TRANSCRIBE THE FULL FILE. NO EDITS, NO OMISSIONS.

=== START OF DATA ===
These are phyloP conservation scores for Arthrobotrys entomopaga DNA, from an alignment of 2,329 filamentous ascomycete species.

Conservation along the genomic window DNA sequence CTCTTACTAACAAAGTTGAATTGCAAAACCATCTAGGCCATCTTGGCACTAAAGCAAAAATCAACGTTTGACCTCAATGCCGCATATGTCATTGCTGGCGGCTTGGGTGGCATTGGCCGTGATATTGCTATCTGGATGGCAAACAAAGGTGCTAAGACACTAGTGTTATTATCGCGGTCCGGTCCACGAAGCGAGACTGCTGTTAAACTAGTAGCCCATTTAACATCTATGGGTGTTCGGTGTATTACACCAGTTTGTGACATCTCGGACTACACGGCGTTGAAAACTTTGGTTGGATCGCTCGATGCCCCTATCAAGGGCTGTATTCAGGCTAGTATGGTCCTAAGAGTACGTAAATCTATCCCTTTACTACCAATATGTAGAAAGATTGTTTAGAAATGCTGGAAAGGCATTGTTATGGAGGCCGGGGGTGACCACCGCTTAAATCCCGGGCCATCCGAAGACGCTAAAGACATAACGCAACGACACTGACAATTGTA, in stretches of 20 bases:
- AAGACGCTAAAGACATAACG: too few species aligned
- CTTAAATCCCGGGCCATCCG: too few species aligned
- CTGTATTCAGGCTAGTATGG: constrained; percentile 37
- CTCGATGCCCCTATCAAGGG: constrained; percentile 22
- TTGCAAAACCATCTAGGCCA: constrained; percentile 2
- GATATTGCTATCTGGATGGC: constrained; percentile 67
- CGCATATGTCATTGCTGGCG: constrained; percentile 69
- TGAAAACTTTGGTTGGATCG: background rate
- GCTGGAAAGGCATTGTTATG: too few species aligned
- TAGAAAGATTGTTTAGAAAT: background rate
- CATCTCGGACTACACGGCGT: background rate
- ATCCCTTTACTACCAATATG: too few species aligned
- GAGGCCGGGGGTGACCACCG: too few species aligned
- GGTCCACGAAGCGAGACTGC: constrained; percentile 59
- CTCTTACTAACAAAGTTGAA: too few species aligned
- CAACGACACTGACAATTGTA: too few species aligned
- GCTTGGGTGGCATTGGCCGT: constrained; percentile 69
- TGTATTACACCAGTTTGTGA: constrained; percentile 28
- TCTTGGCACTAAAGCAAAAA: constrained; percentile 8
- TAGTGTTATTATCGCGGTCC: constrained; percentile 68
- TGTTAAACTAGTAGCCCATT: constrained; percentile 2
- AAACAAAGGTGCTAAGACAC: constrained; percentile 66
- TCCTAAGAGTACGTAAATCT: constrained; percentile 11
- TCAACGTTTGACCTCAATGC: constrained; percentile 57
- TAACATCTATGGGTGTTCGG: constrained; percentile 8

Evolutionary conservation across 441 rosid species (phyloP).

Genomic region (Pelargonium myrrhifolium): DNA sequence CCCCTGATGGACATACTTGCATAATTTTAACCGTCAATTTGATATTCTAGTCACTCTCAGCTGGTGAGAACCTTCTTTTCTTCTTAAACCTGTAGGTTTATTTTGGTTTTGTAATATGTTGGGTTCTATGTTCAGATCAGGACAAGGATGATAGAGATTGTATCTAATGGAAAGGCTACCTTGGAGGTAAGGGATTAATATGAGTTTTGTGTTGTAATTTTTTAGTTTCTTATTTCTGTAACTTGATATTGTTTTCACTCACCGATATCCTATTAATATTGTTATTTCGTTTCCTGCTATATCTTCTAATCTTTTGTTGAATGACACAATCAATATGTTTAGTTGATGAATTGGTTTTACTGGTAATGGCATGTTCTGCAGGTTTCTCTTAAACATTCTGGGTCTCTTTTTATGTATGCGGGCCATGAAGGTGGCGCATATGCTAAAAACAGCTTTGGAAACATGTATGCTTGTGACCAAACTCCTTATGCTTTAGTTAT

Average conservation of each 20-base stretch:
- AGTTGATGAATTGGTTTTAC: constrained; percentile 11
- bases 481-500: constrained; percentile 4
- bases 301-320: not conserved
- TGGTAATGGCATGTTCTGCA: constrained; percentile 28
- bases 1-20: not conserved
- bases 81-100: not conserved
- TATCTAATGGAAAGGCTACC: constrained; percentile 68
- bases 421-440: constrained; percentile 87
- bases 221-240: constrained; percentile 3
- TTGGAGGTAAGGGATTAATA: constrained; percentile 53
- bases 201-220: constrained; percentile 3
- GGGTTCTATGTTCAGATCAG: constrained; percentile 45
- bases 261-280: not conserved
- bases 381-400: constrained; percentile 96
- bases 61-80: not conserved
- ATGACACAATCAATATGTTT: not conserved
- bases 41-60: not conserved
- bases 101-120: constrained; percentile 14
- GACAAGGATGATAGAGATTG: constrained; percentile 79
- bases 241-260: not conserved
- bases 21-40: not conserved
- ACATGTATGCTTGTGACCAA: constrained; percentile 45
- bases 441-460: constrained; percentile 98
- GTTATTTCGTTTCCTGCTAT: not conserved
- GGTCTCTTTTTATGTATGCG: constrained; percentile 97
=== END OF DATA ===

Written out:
These are phyloP conservation scores for Arthrobotrys entomopaga DNA, from an alignment of 2,329 filamentous ascomycete species.

Conservation along the genomic window DNA sequence CTCTTACTAACAAAGTTGAATTGCAAAACCATCTAGGCCATCTTGGCACTAAAGCAAAAATCAACGTTTGACCTCAATGCCGCATATGTCATTGCTGGCGGCTTGGGTGGCATTGGCCGTGATATTGCTATCTGGATGGCAAACAAAGGTGCTAAGACACTAGTGTTATTATCGCGGTCCGGTCCACGAAGCGAGACTGCTGTTAAACTAGTAGCCCATTTAACATCTATGGGTGTTCGGTGTATTACACCAGTTTGTGACATCTCGGACTACACGGCGTTGAAAACTTTGGTTGGATCGCTCGATGCCCCTATCAAGGGCTGTATTCAGGCTAGTATGGTCCTAAGAGTACGTAAATCTATCCCTTTACTACCAATATGTAGAAAGATTGTTTAGAAATGCTGGAAAGGCATTGTTATGGAGGCCGGGGGTGACCACCGCTTAAATCCCGGGCCATCCGAAGACGCTAAAGACATAACGCAACGACACTGACAATTGTA, in stretches of 20 bases:
- AAGACGCTAAAGACATAACG: too few species aligned
- CTTAAATCCCGGGCCATCCG: too few species aligned
- CTGTATTCAGGCTAGTATGG: constrained; percentile 37
- CTCGATGCCCCTATCAAGGG: constrained; percentile 22
- TTGCAAAACCATCTAGGCCA: constrained; percentile 2
- GATATTGCTATCTGGATGGC: constrained; percentile 67
- CGCATATGTCATTGCTGGCG: constrained; percentile 69
- TGAAAACTTTGGTTGGATCG: background rate
- GCTGGAAAGGCATTGTTATG: too few species aligned
- TAGAAAGATTGTTTAGAAAT: background rate
- CATCTCGGACTACACGGCGT: background rate
- ATCCCTTTACTACCAATATG: too few species aligned
- GAGGCCGGGGGTGACCACCG: too few species aligned
- GGTCCACGAAGCGAGACTGC: constrained; percentile 59
- CTCTTACTAACAAAGTTGAA: too few species aligned
- CAACGACACTGACAATTGTA: too few species aligned
- GCTTGGGTGGCATTGGCCGT: constrained; percentile 69
- TGTATTACACCAGTTTGTGA: constrained; percentile 28
- TCTTGGCACTAAAGCAAAAA: constrained; percentile 8
- TAGTGTTATTATCGCGGTCC: constrained; percentile 68
- TGTTAAACTAGTAGCCCATT: constrained; percentile 2
- AAACAAAGGTGCTAAGACAC: constrained; percentile 66
- TCCTAAGAGTACGTAAATCT: constrained; percentile 11
- TCAACGTTTGACCTCAATGC: constrained; percentile 57
- TAACATCTATGGGTGTTCGG: constrained; percentile 8

Evolutionary conservation across 441 rosid species (phyloP).

Genomic region (Pelargonium myrrhifolium): DNA sequence CCCCTGATGGACATACTTGCATAATTTTAACCGTCAATTTGATATTCTAGTCACTCTCAGCTGGTGAGAACCTTCTTTTCTTCTTAAACCTGTAGGTTTATTTTGGTTTTGTAATATGTTGGGTTCTATGTTCAGATCAGGACAAGGATGATAGAGATTGTATCTAATGGAAAGGCTACCTTGGAGGTAAGGGATTAATATGAGTTTTGTGTTGTAATTTTTTAGTTTCTTATTTCTGTAACTTGATATTGTTTTCACTCACCGATATCCTATTAATATTGTTATTTCGTTTCCTGCTATATCTTCTAATCTTTTGTTGAATGACACAATCAATATGTTTAGTTGATGAATTGGTTTTACTGGTAATGGCATGTTCTGCAGGTTTCTCTTAAACATTCTGGGTCTCTTTTTATGTATGCGGGCCATGAAGGTGGCGCATATGCTAAAAACAGCTTTGGAAACATGTATGCTTGTGACCAAACTCCTTATGCTTTAGTTAT

Average conservation of each 20-base stretch:
- AGTTGATGAATTGGTTTTAC: constrained; percentile 11
- bases 481-500: constrained; percentile 4
- bases 301-320: not conserved
- TGGTAATGGCATGTTCTGCA: constrained; percentile 28
- bases 1-20: not conserved
- bases 81-100: not conserved
- TATCTAATGGAAAGGCTACC: constrained; percentile 68
- bases 421-440: constrained; percentile 87
- bases 221-240: constrained; percentile 3
- TTGGAGGTAAGGGATTAATA: constrained; percentile 53
- bases 201-220: constrained; percentile 3
- GGGTTCTATGTTCAGATCAG: constrained; percentile 45
- bases 261-280: not conserved
- bases 381-400: constrained; percentile 96
- bases 61-80: not conserved
- ATGACACAATCAATATGTTT: not conserved
- bases 41-60: not conserved
- bases 101-120: constrained; percentile 14
- GACAAGGATGATAGAGATTG: constrained; percentile 79
- bases 241-260: not conserved
- bases 21-40: not conserved
- ACATGTATGCTTGTGACCAA: constrained; percentile 45
- bases 441-460: constrained; percentile 98
- GTTATTTCGTTTCCTGCTAT: not conserved
- GGTCTCTTTTTATGTATGCG: constrained; percentile 97